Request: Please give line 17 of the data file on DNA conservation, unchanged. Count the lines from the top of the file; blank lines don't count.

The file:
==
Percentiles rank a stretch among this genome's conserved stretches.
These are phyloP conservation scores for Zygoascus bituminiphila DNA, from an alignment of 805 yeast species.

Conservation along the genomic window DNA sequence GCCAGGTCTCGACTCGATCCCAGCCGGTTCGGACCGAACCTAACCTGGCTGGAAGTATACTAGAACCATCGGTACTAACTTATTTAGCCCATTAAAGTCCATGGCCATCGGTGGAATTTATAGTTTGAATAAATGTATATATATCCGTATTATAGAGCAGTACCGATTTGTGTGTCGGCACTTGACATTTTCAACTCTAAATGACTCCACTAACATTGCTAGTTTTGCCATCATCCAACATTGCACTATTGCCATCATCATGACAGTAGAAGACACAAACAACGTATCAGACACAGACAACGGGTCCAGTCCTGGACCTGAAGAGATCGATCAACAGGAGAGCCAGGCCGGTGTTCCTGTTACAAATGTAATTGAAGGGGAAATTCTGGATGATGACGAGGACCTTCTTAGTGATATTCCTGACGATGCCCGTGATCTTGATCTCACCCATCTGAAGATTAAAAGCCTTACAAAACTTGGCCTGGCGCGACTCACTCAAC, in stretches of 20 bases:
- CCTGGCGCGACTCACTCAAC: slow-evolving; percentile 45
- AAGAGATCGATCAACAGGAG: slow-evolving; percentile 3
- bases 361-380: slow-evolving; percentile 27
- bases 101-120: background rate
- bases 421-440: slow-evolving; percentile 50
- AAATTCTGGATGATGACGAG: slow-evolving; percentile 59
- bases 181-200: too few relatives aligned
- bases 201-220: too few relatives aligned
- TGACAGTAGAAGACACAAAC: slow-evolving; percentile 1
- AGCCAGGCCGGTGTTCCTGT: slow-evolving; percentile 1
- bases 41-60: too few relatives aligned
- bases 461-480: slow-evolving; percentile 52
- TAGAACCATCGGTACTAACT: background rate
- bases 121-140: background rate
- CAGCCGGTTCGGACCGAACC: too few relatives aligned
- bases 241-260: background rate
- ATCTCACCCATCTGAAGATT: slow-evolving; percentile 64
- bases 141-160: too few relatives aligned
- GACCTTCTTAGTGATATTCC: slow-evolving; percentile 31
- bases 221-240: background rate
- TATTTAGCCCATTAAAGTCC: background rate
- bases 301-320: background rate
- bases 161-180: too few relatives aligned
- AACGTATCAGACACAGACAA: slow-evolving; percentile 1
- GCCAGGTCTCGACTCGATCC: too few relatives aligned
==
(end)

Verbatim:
- bases 121-140: background rate